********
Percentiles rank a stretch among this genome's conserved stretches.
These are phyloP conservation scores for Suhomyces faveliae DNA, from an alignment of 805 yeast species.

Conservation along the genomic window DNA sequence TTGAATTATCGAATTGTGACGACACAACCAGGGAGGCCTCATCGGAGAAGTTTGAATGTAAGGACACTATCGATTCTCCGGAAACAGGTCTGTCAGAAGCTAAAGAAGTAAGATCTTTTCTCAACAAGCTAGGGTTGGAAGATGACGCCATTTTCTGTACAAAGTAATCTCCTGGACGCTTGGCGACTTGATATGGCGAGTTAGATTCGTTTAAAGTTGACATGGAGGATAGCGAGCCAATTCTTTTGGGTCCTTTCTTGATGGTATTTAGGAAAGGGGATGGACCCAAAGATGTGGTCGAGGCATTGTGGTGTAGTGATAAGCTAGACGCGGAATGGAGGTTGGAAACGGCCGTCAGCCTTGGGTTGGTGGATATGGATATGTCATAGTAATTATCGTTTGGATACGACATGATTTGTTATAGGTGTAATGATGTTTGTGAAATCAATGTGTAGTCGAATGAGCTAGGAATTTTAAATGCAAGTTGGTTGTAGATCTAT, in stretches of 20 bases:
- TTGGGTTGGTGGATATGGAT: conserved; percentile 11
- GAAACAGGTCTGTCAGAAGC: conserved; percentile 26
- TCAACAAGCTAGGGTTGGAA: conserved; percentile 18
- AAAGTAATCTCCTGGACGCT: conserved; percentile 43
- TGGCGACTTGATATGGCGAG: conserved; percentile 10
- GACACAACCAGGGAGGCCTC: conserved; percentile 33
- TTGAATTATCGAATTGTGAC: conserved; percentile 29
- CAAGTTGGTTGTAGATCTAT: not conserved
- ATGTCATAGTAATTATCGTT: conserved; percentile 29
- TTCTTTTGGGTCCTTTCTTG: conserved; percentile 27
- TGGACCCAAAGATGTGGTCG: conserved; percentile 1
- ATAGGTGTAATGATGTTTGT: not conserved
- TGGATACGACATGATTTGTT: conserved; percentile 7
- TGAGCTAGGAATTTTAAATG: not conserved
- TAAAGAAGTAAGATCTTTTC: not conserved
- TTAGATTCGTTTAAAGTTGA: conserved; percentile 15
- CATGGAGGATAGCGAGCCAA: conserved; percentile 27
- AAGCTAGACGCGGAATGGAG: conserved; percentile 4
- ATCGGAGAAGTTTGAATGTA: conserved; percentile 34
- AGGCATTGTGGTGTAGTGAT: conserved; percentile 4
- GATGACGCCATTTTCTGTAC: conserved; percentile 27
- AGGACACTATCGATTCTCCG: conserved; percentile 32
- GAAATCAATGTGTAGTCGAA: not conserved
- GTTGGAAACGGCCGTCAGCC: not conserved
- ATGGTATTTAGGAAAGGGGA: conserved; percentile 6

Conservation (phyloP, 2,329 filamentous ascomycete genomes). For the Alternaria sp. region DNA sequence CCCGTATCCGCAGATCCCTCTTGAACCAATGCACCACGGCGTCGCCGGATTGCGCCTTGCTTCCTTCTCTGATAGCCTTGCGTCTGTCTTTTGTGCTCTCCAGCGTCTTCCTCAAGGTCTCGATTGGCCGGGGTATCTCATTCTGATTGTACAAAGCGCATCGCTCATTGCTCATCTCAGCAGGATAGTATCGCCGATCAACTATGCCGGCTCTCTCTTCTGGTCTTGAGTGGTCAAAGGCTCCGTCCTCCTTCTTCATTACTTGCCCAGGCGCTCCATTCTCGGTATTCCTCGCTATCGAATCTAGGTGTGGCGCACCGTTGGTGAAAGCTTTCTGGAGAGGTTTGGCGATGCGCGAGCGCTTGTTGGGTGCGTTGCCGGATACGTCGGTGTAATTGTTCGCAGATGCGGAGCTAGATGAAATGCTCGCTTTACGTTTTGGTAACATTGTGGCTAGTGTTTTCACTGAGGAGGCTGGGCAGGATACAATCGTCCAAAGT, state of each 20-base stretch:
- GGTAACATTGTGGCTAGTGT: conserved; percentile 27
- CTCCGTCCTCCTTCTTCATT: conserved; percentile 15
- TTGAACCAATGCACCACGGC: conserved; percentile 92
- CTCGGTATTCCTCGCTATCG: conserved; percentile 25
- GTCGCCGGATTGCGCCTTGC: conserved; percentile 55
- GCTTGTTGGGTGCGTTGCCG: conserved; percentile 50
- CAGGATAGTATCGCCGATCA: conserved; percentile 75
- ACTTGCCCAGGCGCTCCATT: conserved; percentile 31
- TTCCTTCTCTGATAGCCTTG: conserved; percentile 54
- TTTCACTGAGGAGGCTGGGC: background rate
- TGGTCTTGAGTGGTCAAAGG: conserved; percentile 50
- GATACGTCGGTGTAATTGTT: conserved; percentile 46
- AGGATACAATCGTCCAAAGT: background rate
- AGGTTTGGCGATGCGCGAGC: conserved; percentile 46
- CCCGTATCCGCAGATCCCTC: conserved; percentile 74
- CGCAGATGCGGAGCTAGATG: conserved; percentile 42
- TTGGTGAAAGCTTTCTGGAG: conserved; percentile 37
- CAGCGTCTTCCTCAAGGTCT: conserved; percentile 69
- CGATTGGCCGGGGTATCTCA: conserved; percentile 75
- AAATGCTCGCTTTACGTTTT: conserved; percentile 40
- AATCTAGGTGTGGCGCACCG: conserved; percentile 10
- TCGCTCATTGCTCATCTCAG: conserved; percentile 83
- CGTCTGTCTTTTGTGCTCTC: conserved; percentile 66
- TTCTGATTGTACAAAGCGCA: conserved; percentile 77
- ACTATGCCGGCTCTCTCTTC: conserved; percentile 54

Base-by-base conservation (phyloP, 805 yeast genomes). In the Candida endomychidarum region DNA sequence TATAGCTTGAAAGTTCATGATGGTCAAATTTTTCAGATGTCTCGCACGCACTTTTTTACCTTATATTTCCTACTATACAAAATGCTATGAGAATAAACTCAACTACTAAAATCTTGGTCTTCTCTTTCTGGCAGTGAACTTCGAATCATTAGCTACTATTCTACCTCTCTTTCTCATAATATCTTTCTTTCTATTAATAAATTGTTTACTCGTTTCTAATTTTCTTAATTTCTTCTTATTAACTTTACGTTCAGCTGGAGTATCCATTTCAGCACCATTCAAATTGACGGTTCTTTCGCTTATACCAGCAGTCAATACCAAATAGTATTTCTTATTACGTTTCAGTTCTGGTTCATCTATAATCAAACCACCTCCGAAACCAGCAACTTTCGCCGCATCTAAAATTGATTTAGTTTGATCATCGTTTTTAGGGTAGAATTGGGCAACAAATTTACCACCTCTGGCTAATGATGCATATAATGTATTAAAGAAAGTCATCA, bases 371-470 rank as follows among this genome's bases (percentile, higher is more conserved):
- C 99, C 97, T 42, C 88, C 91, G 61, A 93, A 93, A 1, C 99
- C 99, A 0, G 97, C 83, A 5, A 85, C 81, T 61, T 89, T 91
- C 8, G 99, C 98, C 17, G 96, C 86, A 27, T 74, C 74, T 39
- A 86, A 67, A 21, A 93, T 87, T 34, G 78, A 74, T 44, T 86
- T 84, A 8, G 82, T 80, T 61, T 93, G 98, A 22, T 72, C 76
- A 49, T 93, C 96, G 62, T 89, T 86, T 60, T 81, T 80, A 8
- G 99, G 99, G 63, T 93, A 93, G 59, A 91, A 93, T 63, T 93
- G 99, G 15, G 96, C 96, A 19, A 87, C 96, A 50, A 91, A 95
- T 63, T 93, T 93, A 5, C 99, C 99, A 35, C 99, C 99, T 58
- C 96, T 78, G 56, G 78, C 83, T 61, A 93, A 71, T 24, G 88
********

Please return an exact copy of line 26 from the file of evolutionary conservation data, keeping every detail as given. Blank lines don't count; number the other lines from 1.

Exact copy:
- GAAATCAATGTGTAGTCGAA: not conserved